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New focus is Krystal clear

Krystal Enterprises brings two new vehicles to market and establishes comprehensive dealer network

By David Hubbard

Krystal Enterprises, a bus and limousine manufacturer based in Brea, CA, is taking a refreshed approach to changing markets following the toughest recession the industry has seen. Fully energized, and with a keener focus on what it will take to build a stronger company, Krystal’s plan is to bring new and innovative buses to market and better handle sales nationwide.

The company employs more than 500 workers, and produces over 800 vehicles a year within its diverse product range. Krystal operates out of two state-of-the-art facilities, including its ultra-modern headquarters in Brea.

Modeled after the larger automotive manufacturers, the Krystal production facility boasts features such as down-draft body work stations, climate controlled paint booths, CNC sheet metal machinery and recycling equipment for plastics, metals and cardboard.

The prior sales structure consisted of corporate headquarters and five dealers scattered around the country. Today, Krystal Enterprises retains its dealership in California, and has strategically positioned a total of 20 independent dealers throughout the country to better serve existing operators and reach potential new customers.

Krystal founder and CEO Ed Grech established the company in Anaheim, CA in 1983 in his own body shop, where he and his team cut and built the first Krystal stretch limousine from a fire-damaged 1981 Cadillac. Over the next 30 years, Grech grew his company into the largest global maker of limousines, mini-buses, and myriad chauffeured vehicles. He cultivated a reputation for quality construction, innovative amenities, high safety standards and a company image synonymous with upscale luxury — all apparent in the modern showroom, and manufacturing complex that opened in 1997 along East Imperial Highway in Brea.

This past January Krystal began to reevaluate their position in the bus industry by expanding its parts and service departments and moving to a nationwide dealer network for sales and support. Vice President Robb Bennett, a veteran in the automotive industry, is concentrating on retaining Krystal’s foothold in both bus and livery markets.

John MacKinney, bus sales manager and 12-year veteran of Krystal’s bus division, has the task of expanding Krystal’s bus market share.

“In the past, we were always a factory-direct operation,” says Grech. “But we feel Krystal’s best approach to expanding nationwide sales is to establish a comprehensive dealer network.”

He anticipates steady progress in the livery market over the next several years, but has been encouraging limousine operators to diversify into bus and coach operations since the late 1990s.

“There are plenty of limousine companies today running small buses and coaches,” says MacKinney. “With the state of the economy, we believe this is a fresh opportunity for the bus and motorcoach industry to recognize our bus products.”

The Krystal EVolution

The Krystal EVolution Electric Bus debuted in July during the GSA FedFleet 2011 Exposition in Orlando, FL. Krystal built this 38-foot, 102-inch wide vehicle on the International 4300 chassis to accommodate a 31,000# GVW. The fully electric conversion will feature two electric motors, automatic transmission, lithium ion batteries and an all-electric air conditioning system. The EVolution seats up to 42 passengers depending on the configuration, and features the customary Krystal trademark fit-and-finish, coach-style windows and air suspension.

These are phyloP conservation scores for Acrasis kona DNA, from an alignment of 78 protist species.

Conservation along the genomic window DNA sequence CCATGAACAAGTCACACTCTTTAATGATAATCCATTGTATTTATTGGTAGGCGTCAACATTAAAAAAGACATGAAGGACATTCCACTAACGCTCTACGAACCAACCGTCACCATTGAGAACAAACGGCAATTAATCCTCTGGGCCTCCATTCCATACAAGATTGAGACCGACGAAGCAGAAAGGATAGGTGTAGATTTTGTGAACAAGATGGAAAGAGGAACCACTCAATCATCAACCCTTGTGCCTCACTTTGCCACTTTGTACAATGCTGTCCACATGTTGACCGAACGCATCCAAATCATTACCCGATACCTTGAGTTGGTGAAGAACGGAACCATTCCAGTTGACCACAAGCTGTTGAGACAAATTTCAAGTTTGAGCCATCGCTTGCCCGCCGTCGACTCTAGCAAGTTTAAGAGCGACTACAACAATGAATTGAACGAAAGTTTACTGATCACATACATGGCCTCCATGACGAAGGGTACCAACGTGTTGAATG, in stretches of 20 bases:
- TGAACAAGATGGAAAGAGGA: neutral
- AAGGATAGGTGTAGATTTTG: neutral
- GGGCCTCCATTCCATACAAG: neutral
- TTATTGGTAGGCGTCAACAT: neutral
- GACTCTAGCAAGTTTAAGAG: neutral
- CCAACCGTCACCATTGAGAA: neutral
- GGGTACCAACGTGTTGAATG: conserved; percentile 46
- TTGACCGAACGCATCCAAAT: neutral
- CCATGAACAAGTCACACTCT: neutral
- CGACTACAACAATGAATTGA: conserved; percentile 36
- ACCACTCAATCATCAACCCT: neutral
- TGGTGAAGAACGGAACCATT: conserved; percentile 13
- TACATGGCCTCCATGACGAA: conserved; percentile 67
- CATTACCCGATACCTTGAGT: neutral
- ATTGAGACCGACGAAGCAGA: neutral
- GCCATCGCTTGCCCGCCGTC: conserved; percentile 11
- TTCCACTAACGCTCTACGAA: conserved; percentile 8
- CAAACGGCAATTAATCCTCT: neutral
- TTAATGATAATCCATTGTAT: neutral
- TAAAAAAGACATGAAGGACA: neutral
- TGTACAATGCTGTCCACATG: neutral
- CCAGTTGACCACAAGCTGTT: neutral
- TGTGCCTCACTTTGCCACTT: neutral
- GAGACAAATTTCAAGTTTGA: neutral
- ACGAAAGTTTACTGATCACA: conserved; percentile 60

The advanced battery technology available on the EVolution allows a one-hour fast charge good for 150 miles. The driver can essentially plug in and recharge the vehicle during any break. Krystal says during testing the EVolution has reached top end speeds of 72 mph.

“Typically all-electric vehicle technology requires an eight- to 10-hour recharge,” says MacKinney. “So with this quick-charge capability, we expect the EVolution bus will fit nicely into a wide variety of applications.”

MacKinney describes the sealed 5-in x 15-in x 10-in batteries as fitting together like Legos in heavily undercoated battery boxes set steel cages that fit between the chassis frame rails. He says by their nature these batteries can be recycled and replaced at a fraction of the cost.

Krystal says it will distribute the EVolution through Capitol Coachworks, one of its leading dealerships based in the Washington, D.C. area.

The Krystal F650

While other OEMs build on the F650 chassis, Krystal says it manufacturing its model is in response to recent price increases brought on by bigger chassis that accommodate the change in engines and emissions hardware.

“We designed this bus to be price conscious,” says MacKinney. “We don’t believe it will compete directly with our other large buses. Rather, we see it broadening our clientele.”

For now, the F650 is available only as a 35-foot vehicle. MacKinney says Krystal may eventually build it out to fit on a F750 chassis, but is taking a wait and see approach for now.

The new vehicle features a Cummins 6-liter diesel with an Allison 2000 Series transmission.  However, later this year, it will be available with a gaseous 6.8L V10. With hardened valves and valve stems, it will be able to accept Ford authorized conversions to both CNG and LPG fuel.

Krystal says it will be providing support for the EVolution battery maintenance, while the international dealer network can service the rest of the drive train, as well as normal mechanical and electrical components associated with the general chassis.  Normal warranty processes apply.

Posted by on Aug 19 2011. Filed under Features. You can follow any responses to this entry through the RSS 2.0. You can leave a response or trackback to this entry

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